By Michael Kaelber, Esq., Coordinator of Continuing Legal Education and Research
The “Pass the Trash” law, formally P.L. 2018 c.5, codified at N.J.S.A. 18A:6-7-6 et. seq., and effective June 1, 2018, requires school districts, charter schools, nonpublic schools, or contracted service providers working with school districts, nonpublic schools, or charter schools from employing a person serving in a position which involves regular contact with students unless the school district, charter school, nonpublic school, or contracted service provider conducts a review of the employment history of the applicant by contacting former and current employers to determine if the prospective employee has any pending or substantiated allegations of child abuse or sexual misconduct over the past 20 years. The idea behind the law was to ensure that a prospective employer would be aware of those pending or substantiated allegations of child abuse or sexual misconduct before hiring the employee. The “trash” would not be passed from one school employer or contractor to another school employer or contractor. This article outlines the key components of this law and reviews an important decision interpreting the law and showing the broad reach of the law in terms of staff behavior., and the application of the law even if cases where nondisclosure agreements may exist.
N.J.S.A. 18A:6-7.6 provides specific definitions of child abuse and sexual misconduct.
- “Child abuse” means any conduct that falls under the purview and reporting requirements of P.L. 1971, c.437 (N.J.S.A. 9:6-8.8 et. seq.) and is directed toward or against a child or student, regardless of the age of the child or student. These are the allegations that must be reported to the Division of Child Protection and Permanency (DCP&P, formerly DYFS)
- “Sexual misconduct” means any verbal, nonverbal, written or electronic communication, or any other act directed toward or with a student that is designed to establish a sexual relationship with the student, including a sexual invitation, dating or soliciting a date, engaging in sexual dialogue, making sexually suggestive comments, self-disclosure or physical exposure of a sexual or erotic nature, and any other sexual, indecent or erotic contact with a student. It should be noted that this definition potentially includes actions that may not have been reported to DCP&P but may have only been investigated by the school district.
The “Pass the Trash” law imposes certain requirements on prospective employees of school districts, charter schools, nonpublic schools, or contracted service providers. Pursuant to N.J.S.A. 18A:6-7.7 the prospective employee must:
- Provide a list of the current employer and all former employers within the last 20 years that were schools or where the applicant was employed in a position that had involved direct contact with children;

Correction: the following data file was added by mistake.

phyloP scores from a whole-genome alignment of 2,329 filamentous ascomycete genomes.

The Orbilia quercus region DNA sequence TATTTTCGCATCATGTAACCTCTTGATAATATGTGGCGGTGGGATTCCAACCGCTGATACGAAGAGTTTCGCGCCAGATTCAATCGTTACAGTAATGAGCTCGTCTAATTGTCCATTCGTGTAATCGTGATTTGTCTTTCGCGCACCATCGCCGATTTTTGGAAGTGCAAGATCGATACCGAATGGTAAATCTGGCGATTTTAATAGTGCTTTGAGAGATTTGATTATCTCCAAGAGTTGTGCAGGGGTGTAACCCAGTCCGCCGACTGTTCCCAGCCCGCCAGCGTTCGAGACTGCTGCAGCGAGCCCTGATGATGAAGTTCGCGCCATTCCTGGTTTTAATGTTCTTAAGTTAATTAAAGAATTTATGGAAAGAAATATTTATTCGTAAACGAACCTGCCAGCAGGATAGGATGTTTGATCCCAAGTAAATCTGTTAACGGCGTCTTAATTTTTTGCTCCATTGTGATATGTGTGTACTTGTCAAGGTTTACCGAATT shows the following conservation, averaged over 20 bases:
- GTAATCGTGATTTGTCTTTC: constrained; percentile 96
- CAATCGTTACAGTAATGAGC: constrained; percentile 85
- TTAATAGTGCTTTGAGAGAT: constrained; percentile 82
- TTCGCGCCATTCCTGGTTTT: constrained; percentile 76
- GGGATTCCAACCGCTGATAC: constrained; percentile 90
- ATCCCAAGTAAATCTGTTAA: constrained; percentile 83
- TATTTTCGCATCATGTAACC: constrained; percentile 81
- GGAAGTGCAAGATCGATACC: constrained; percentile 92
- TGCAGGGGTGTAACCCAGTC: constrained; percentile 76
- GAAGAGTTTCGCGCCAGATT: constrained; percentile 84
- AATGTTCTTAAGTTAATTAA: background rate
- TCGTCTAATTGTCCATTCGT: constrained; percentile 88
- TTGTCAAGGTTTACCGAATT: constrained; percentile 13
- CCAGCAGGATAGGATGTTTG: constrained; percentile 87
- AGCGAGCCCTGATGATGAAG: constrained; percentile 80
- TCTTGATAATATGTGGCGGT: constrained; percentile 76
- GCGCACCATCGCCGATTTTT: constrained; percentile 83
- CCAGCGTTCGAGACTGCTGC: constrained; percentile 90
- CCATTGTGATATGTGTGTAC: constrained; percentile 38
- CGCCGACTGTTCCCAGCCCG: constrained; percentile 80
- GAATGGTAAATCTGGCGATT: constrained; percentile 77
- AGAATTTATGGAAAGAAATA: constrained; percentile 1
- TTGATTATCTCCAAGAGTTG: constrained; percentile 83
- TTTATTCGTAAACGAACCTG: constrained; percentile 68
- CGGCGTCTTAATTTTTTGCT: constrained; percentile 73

- Sign a written authorization that allows for prior employers to release relevant information and releases those employers from any liability; and
- Sign a written statement attesting to whether there are any substantiated or pending allegations of child abuse or sexual misconduct.
The prospective employee must also disclose if the prospective employee
- Has been the subject of any child abuse or sexual misconduct investigation in the last 20 years unless the investigation resulted in a finding that the allegations were false or not substantiated;
- Has ever been disciplined, discharged, non-renewed, asked to resign from or otherwise separated from employment while allegations were pending or under investigation, or as a result of a finding of child abuse or sexual misconduct; or
- Has ever had a license suspended, surrendered or revoked while allegations were pending or under investigation, or as a result of a finding of child abuse or sexual misconduct.
The “Pass the Trash” law imposes certain requirements on school districts, charter schools, nonpublic schools, or contracted service providers as prospective employers. Pursuant to N.J.S.A. 18A:6-7.9 the prospective employer must conduct a review of the applicant’s employment history by contacting applicable former employers to determine if
- any investigation of child abuse or sexual misconduct is pending or if the allegations have been substantiated;
- the employee was discharged, non-renewed, asked to resign from or otherwise separated from employment while allegations were pending or under investigation, or as a result of a finding of child abuse or sexual misconduct; or
- the employee has ever had a license suspended, surrendered or revoked while allegations were pending or under investigation, or as a result of a finding of child abuse or sexual misconduct.
Once receiving this request for information, the prior in-state employer:
- Must disclose the requested information no later than 20 days after receiving a request if the person in question was employed within the last 20 years
- Failure of prior employer to respond within 20 days may be grounds for automatic disqualification of the applicant for employment. This requirement could result in the prospective employee being penalized because of a non-responsive prior employer.
Out-of-State prior employers cannot be compelled to cooperate. However, a prospective employer must document, with specificity, diligent efforts to gather the information in question. A best practice would be to send a written request to out-of-state prior employers and follow-up if no response is received within a short time period.